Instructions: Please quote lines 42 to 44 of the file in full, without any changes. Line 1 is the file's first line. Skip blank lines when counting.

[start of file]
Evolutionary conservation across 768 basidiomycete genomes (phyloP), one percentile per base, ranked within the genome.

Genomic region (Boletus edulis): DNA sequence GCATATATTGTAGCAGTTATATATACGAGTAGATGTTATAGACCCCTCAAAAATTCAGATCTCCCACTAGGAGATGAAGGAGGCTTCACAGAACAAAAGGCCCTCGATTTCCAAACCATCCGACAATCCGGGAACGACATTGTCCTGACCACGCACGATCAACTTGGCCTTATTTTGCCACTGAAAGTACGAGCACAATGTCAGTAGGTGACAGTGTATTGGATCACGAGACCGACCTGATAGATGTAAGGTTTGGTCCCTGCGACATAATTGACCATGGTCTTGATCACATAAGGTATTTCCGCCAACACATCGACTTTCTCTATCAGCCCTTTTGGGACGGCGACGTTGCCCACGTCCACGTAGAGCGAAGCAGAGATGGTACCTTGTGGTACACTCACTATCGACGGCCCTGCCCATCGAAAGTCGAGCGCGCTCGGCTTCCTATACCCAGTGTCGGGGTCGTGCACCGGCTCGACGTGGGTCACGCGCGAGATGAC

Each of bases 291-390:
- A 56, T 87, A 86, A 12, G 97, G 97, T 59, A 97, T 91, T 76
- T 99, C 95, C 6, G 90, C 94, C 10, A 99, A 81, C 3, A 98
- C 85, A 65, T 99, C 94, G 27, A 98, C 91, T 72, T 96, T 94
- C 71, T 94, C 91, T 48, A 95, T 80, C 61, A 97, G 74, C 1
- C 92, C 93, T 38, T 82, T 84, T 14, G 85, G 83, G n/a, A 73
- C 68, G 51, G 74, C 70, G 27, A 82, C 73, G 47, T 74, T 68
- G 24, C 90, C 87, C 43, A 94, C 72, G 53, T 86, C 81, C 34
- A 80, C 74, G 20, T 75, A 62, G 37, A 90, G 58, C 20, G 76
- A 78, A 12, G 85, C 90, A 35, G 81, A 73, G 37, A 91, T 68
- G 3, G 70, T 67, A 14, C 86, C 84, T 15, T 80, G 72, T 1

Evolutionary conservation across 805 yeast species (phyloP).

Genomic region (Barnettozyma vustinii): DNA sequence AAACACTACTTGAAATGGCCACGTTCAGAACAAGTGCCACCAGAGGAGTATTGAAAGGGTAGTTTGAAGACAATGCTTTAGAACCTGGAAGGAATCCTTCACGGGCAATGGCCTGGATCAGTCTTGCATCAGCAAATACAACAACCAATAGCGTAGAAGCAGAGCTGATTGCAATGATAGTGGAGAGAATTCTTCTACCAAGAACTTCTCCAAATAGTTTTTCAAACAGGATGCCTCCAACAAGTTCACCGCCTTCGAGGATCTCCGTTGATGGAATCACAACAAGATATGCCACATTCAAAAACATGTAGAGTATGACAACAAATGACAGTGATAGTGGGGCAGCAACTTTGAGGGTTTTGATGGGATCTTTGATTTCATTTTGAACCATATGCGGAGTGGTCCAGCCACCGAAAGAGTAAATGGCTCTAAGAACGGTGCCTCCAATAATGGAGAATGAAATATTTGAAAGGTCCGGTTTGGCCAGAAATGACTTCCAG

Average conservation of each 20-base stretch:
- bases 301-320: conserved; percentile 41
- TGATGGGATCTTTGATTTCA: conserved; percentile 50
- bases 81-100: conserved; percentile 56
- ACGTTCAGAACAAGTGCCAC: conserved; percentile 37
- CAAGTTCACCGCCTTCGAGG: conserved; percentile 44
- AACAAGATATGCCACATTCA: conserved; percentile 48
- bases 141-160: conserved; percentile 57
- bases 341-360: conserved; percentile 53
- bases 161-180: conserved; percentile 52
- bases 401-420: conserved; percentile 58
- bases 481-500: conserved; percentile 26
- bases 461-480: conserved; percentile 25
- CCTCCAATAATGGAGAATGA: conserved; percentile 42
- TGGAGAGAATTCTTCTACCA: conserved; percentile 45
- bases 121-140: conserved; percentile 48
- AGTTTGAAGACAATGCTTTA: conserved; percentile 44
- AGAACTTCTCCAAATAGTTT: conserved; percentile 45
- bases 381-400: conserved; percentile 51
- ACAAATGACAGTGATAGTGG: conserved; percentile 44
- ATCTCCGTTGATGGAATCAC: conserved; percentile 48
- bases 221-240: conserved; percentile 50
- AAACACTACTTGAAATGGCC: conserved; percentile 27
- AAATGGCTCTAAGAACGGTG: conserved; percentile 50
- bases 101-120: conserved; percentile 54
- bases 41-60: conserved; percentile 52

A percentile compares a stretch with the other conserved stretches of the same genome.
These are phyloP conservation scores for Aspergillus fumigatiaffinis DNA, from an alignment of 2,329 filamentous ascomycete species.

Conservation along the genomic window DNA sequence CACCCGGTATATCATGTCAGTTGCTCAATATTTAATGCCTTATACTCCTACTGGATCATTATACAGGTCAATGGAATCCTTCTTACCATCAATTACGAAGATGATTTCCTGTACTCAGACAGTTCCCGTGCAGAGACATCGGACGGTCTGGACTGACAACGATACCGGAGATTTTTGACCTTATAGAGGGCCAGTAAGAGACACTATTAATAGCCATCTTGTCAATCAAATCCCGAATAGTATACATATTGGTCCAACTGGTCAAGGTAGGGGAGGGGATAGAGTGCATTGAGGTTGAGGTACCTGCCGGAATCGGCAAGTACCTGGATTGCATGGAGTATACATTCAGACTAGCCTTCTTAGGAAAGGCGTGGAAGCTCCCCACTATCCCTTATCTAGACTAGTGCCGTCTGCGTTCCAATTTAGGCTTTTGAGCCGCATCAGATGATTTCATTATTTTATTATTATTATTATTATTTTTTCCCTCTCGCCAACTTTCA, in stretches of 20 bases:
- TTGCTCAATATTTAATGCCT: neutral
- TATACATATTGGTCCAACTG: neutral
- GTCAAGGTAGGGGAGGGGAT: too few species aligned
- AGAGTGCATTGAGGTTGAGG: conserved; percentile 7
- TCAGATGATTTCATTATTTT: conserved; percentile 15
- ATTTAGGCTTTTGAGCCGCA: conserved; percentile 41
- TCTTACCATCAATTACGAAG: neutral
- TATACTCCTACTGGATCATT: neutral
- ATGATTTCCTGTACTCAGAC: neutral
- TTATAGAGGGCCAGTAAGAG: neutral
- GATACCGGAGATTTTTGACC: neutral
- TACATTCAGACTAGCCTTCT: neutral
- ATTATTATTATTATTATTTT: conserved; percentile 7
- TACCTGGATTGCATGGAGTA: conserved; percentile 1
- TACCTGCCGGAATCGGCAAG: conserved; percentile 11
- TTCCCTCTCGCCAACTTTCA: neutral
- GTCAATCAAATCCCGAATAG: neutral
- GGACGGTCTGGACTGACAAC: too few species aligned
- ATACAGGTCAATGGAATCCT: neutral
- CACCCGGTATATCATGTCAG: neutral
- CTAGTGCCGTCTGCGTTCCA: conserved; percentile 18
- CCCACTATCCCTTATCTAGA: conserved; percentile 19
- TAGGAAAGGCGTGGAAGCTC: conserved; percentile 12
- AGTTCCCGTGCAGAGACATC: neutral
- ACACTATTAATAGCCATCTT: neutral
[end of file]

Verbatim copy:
A percentile compares a stretch with the other conserved stretches of the same genome.
These are phyloP conservation scores for Aspergillus fumigatiaffinis DNA, from an alignment of 2,329 filamentous ascomycete species.

Conservation along the genomic window DNA sequence CACCCGGTATATCATGTCAGTTGCTCAATATTTAATGCCTTATACTCCTACTGGATCATTATACAGGTCAATGGAATCCTTCTTACCATCAATTACGAAGATGATTTCCTGTACTCAGACAGTTCCCGTGCAGAGACATCGGACGGTCTGGACTGACAACGATACCGGAGATTTTTGACCTTATAGAGGGCCAGTAAGAGACACTATTAATAGCCATCTTGTCAATCAAATCCCGAATAGTATACATATTGGTCCAACTGGTCAAGGTAGGGGAGGGGATAGAGTGCATTGAGGTTGAGGTACCTGCCGGAATCGGCAAGTACCTGGATTGCATGGAGTATACATTCAGACTAGCCTTCTTAGGAAAGGCGTGGAAGCTCCCCACTATCCCTTATCTAGACTAGTGCCGTCTGCGTTCCAATTTAGGCTTTTGAGCCGCATCAGATGATTTCATTATTTTATTATTATTATTATTATTTTTTCCCTCTCGCCAACTTTCA, in stretches of 20 bases: